Is there anything against keeping your UK house, renting it out to cover the mortgage, renting in France for the first year or 2 whilst trialing life out there? It is not obligatory to sell your house when you move abroad. We have kept our UK house even though we will probably never return.

Sounds like you just don't want to go though.

chocolateshoes Thu 01-Mar-12 20:20:13

Thanks Pfft. It is so helpful hearing everyone's opinions and advice. I know DH wouldn't move if he felt it wouldn't work for us all.

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natation Thu 01-Mar-12 20:25:41

Here's a list of schools in Lyon offering bilingual education.

www.lyon.cci.fr/articles/actualite/infopresse/compresse/guidescolariteinter.pdf

Quattrocento Thu 01-Mar-12 20:34:03

Was shoved into a French school at the age of 6, speaking nairy a word of French. Was fluent within a term. Children are sponges at that age. Your DS is the least of your worries. I'd go for it personally.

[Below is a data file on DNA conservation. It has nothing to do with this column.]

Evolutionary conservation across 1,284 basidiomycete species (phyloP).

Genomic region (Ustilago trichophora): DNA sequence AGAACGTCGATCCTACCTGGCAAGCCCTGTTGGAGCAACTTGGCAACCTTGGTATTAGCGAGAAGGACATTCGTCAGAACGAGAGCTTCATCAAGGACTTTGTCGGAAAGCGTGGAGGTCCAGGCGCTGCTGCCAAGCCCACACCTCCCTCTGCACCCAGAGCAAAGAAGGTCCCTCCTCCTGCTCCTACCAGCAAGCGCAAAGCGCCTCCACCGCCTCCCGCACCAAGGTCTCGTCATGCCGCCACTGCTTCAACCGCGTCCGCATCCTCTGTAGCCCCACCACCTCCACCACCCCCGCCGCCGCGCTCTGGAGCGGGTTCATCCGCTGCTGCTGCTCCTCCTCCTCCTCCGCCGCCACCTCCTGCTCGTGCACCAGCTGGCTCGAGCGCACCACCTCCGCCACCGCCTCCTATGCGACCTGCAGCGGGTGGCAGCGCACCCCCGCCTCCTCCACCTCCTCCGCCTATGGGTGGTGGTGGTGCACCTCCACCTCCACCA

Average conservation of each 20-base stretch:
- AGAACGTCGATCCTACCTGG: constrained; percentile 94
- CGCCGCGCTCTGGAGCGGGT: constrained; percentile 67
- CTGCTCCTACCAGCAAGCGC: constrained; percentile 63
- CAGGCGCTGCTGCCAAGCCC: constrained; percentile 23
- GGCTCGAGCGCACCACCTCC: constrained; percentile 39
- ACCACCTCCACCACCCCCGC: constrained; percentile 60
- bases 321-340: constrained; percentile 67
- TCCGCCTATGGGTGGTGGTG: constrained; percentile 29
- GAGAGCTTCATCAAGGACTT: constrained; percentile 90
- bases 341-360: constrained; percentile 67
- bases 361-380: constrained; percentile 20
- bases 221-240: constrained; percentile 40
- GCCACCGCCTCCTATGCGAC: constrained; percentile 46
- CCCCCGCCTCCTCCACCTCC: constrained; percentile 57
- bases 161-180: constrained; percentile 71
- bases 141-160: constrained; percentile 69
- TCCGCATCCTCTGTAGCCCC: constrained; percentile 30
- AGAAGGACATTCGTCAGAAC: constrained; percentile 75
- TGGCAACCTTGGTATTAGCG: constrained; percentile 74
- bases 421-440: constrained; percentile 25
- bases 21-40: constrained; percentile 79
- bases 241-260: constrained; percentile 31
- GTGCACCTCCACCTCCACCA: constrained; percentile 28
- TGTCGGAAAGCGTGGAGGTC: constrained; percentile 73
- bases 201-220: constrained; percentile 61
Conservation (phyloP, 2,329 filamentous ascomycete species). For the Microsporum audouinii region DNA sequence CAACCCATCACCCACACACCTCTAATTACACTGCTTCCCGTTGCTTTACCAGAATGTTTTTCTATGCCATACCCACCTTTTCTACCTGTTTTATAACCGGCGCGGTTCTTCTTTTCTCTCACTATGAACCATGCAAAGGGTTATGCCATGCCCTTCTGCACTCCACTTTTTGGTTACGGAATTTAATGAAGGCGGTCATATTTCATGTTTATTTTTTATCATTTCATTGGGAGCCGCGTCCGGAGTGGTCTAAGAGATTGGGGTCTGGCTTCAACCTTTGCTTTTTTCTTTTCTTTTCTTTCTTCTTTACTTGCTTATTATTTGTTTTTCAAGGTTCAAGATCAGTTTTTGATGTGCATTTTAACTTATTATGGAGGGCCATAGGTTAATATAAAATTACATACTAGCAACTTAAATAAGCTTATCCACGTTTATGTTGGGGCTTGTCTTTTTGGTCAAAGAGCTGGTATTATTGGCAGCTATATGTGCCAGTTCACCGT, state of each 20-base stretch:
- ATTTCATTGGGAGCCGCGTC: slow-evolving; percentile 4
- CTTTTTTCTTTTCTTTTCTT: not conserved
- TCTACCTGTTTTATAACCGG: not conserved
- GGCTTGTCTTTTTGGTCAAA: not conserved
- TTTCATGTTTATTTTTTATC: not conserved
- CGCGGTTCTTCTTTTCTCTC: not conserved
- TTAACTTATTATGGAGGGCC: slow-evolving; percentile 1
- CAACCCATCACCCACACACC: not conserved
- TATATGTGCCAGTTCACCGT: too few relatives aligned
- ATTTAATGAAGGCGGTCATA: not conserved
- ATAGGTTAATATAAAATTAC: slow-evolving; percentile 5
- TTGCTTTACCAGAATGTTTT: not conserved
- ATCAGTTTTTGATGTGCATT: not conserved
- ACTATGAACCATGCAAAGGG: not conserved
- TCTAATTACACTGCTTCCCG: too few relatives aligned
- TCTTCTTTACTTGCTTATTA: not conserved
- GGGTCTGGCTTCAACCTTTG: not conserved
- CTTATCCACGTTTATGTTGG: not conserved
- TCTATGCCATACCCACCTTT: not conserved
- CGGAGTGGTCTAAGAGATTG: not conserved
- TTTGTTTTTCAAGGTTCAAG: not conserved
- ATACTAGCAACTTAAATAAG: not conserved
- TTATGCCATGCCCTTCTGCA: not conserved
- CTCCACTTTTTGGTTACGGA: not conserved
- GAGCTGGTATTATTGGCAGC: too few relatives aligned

<PS Was hugely but hugely embarrassed by my mother though. She was fluent in French - she had a French degree and worked in French, but had a truly horrible English accent to her French. Used to make me cringe at the school gates. I used to pray for her to keep quiet. She never did though. Served me right for being horrible, I reckon>

chocolateshoes Thu 01-Mar-12 21:15:36

natation thanks for that link - very helpful. I don't think we can afford to pay rent on accom in France even if we do manage to rent out our place here & cover the mortgage. Plus if we do want to come back we might not get jobs. It is a risk.

haha quattrocento - were you the only English kid?

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AuldAlliance Thu 01-Mar-12 21:18:14

Well, I reckon that if you weren't working too much and could look after your DS on a Wednesday, if your DH recycled a certain amount of his teaching material from year to year and if his university didn't impose too much continuous assessment, then he probably could do one day's research per week.

I never manage it, but my Wednesday is eaten up by the DC because of the school week here. And since I don't have an office on campus (well, I do, but as I share with 5 colleagues and it contains 4 desks and one computer, we can't actually do any work in it), I work from home on non-teaching days, which is v inefficient IME.